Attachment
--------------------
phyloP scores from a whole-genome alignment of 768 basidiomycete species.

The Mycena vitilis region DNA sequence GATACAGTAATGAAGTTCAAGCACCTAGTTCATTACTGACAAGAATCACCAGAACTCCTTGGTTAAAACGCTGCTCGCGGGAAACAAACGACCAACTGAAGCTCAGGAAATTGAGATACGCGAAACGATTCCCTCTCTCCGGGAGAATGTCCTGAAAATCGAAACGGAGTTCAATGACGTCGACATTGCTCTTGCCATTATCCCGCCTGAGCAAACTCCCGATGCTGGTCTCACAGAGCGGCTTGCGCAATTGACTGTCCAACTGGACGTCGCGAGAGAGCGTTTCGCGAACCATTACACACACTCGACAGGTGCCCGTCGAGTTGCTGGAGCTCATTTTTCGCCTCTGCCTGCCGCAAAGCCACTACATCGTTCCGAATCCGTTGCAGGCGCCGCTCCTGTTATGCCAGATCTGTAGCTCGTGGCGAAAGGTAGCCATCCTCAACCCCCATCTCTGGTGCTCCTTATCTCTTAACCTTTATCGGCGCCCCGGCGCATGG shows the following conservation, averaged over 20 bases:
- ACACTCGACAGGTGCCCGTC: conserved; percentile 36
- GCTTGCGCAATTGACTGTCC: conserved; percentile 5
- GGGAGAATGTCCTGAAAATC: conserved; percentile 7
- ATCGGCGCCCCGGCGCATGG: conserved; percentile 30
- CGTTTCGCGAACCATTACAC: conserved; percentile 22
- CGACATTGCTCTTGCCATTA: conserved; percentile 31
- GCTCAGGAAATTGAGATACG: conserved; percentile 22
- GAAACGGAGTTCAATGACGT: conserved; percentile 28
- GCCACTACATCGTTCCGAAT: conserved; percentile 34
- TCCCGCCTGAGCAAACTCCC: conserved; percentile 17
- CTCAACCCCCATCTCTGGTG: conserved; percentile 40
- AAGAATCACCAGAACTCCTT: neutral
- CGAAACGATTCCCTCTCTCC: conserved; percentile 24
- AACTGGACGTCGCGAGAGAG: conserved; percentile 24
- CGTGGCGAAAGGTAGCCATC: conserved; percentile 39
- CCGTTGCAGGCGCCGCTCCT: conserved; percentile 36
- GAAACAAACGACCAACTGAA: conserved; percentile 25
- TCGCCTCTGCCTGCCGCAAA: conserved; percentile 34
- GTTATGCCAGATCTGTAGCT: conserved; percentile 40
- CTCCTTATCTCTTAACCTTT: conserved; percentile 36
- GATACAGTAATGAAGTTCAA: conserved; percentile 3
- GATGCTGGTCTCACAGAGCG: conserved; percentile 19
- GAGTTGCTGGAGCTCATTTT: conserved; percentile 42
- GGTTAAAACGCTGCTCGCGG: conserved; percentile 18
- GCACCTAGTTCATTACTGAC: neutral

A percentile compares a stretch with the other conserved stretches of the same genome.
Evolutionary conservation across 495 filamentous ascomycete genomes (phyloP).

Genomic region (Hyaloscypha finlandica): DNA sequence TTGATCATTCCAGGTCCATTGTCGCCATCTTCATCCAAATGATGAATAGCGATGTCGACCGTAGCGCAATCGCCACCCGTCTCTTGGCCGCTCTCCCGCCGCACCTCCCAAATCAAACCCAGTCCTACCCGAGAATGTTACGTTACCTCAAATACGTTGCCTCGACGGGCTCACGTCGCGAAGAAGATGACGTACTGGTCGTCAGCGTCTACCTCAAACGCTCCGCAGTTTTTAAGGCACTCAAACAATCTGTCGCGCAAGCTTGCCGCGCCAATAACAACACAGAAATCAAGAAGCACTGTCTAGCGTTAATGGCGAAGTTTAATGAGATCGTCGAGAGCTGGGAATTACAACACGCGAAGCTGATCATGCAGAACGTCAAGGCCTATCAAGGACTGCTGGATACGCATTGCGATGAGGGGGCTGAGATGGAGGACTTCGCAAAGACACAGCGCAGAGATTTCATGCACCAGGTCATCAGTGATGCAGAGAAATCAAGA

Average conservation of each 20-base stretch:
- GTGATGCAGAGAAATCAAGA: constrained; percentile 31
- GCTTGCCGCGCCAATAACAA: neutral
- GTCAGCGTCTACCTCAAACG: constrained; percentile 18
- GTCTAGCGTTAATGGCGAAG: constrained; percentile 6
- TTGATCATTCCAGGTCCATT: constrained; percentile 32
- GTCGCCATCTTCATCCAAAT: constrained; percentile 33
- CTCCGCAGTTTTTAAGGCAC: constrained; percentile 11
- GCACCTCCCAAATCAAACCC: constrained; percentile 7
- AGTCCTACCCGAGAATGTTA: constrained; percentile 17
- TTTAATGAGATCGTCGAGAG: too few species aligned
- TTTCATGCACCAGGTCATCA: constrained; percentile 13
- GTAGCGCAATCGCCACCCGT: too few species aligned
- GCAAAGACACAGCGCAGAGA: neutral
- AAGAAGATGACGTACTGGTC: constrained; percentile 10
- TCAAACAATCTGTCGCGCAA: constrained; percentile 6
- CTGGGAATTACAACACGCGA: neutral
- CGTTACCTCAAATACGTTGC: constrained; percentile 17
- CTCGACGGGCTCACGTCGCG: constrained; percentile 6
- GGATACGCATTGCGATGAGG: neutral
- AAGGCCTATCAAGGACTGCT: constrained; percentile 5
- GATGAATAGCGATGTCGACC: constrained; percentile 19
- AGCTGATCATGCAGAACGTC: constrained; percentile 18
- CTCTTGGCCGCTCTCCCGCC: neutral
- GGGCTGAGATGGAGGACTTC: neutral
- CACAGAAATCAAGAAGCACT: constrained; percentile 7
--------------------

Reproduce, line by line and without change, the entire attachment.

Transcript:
phyloP scores from a whole-genome alignment of 768 basidiomycete species.

The Mycena vitilis region DNA sequence GATACAGTAATGAAGTTCAAGCACCTAGTTCATTACTGACAAGAATCACCAGAACTCCTTGGTTAAAACGCTGCTCGCGGGAAACAAACGACCAACTGAAGCTCAGGAAATTGAGATACGCGAAACGATTCCCTCTCTCCGGGAGAATGTCCTGAAAATCGAAACGGAGTTCAATGACGTCGACATTGCTCTTGCCATTATCCCGCCTGAGCAAACTCCCGATGCTGGTCTCACAGAGCGGCTTGCGCAATTGACTGTCCAACTGGACGTCGCGAGAGAGCGTTTCGCGAACCATTACACACACTCGACAGGTGCCCGTCGAGTTGCTGGAGCTCATTTTTCGCCTCTGCCTGCCGCAAAGCCACTACATCGTTCCGAATCCGTTGCAGGCGCCGCTCCTGTTATGCCAGATCTGTAGCTCGTGGCGAAAGGTAGCCATCCTCAACCCCCATCTCTGGTGCTCCTTATCTCTTAACCTTTATCGGCGCCCCGGCGCATGG shows the following conservation, averaged over 20 bases:
- ACACTCGACAGGTGCCCGTC: conserved; percentile 36
- GCTTGCGCAATTGACTGTCC: conserved; percentile 5
- GGGAGAATGTCCTGAAAATC: conserved; percentile 7
- ATCGGCGCCCCGGCGCATGG: conserved; percentile 30
- CGTTTCGCGAACCATTACAC: conserved; percentile 22
- CGACATTGCTCTTGCCATTA: conserved; percentile 31
- GCTCAGGAAATTGAGATACG: conserved; percentile 22
- GAAACGGAGTTCAATGACGT: conserved; percentile 28
- GCCACTACATCGTTCCGAAT: conserved; percentile 34
- TCCCGCCTGAGCAAACTCCC: conserved; percentile 17
- CTCAACCCCCATCTCTGGTG: conserved; percentile 40
- AAGAATCACCAGAACTCCTT: neutral
- CGAAACGATTCCCTCTCTCC: conserved; percentile 24
- AACTGGACGTCGCGAGAGAG: conserved; percentile 24
- CGTGGCGAAAGGTAGCCATC: conserved; percentile 39
- CCGTTGCAGGCGCCGCTCCT: conserved; percentile 36
- GAAACAAACGACCAACTGAA: conserved; percentile 25
- TCGCCTCTGCCTGCCGCAAA: conserved; percentile 34
- GTTATGCCAGATCTGTAGCT: conserved; percentile 40
- CTCCTTATCTCTTAACCTTT: conserved; percentile 36
- GATACAGTAATGAAGTTCAA: conserved; percentile 3
- GATGCTGGTCTCACAGAGCG: conserved; percentile 19
- GAGTTGCTGGAGCTCATTTT: conserved; percentile 42
- GGTTAAAACGCTGCTCGCGG: conserved; percentile 18
- GCACCTAGTTCATTACTGAC: neutral

A percentile compares a stretch with the other conserved stretches of the same genome.
Evolutionary conservation across 495 filamentous ascomycete genomes (phyloP).

Genomic region (Hyaloscypha finlandica): DNA sequence TTGATCATTCCAGGTCCATTGTCGCCATCTTCATCCAAATGATGAATAGCGATGTCGACCGTAGCGCAATCGCCACCCGTCTCTTGGCCGCTCTCCCGCCGCACCTCCCAAATCAAACCCAGTCCTACCCGAGAATGTTACGTTACCTCAAATACGTTGCCTCGACGGGCTCACGTCGCGAAGAAGATGACGTACTGGTCGTCAGCGTCTACCTCAAACGCTCCGCAGTTTTTAAGGCACTCAAACAATCTGTCGCGCAAGCTTGCCGCGCCAATAACAACACAGAAATCAAGAAGCACTGTCTAGCGTTAATGGCGAAGTTTAATGAGATCGTCGAGAGCTGGGAATTACAACACGCGAAGCTGATCATGCAGAACGTCAAGGCCTATCAAGGACTGCTGGATACGCATTGCGATGAGGGGGCTGAGATGGAGGACTTCGCAAAGACACAGCGCAGAGATTTCATGCACCAGGTCATCAGTGATGCAGAGAAATCAAGA

Average conservation of each 20-base stretch:
- GTGATGCAGAGAAATCAAGA: constrained; percentile 31
- GCTTGCCGCGCCAATAACAA: neutral
- GTCAGCGTCTACCTCAAACG: constrained; percentile 18
- GTCTAGCGTTAATGGCGAAG: constrained; percentile 6
- TTGATCATTCCAGGTCCATT: constrained; percentile 32
- GTCGCCATCTTCATCCAAAT: constrained; percentile 33
- CTCCGCAGTTTTTAAGGCAC: constrained; percentile 11
- GCACCTCCCAAATCAAACCC: constrained; percentile 7
- AGTCCTACCCGAGAATGTTA: constrained; percentile 17
- TTTAATGAGATCGTCGAGAG: too few species aligned
- TTTCATGCACCAGGTCATCA: constrained; percentile 13
- GTAGCGCAATCGCCACCCGT: too few species aligned
- GCAAAGACACAGCGCAGAGA: neutral
- AAGAAGATGACGTACTGGTC: constrained; percentile 10
- TCAAACAATCTGTCGCGCAA: constrained; percentile 6
- CTGGGAATTACAACACGCGA: neutral
- CGTTACCTCAAATACGTTGC: constrained; percentile 17
- CTCGACGGGCTCACGTCGCG: constrained; percentile 6
- GGATACGCATTGCGATGAGG: neutral
- AAGGCCTATCAAGGACTGCT: constrained; percentile 5
- GATGAATAGCGATGTCGACC: constrained; percentile 19
- AGCTGATCATGCAGAACGTC: constrained; percentile 18
- CTCTTGGCCGCTCTCCCGCC: neutral
- GGGCTGAGATGGAGGACTTC: neutral
- CACAGAAATCAAGAAGCACT: constrained; percentile 7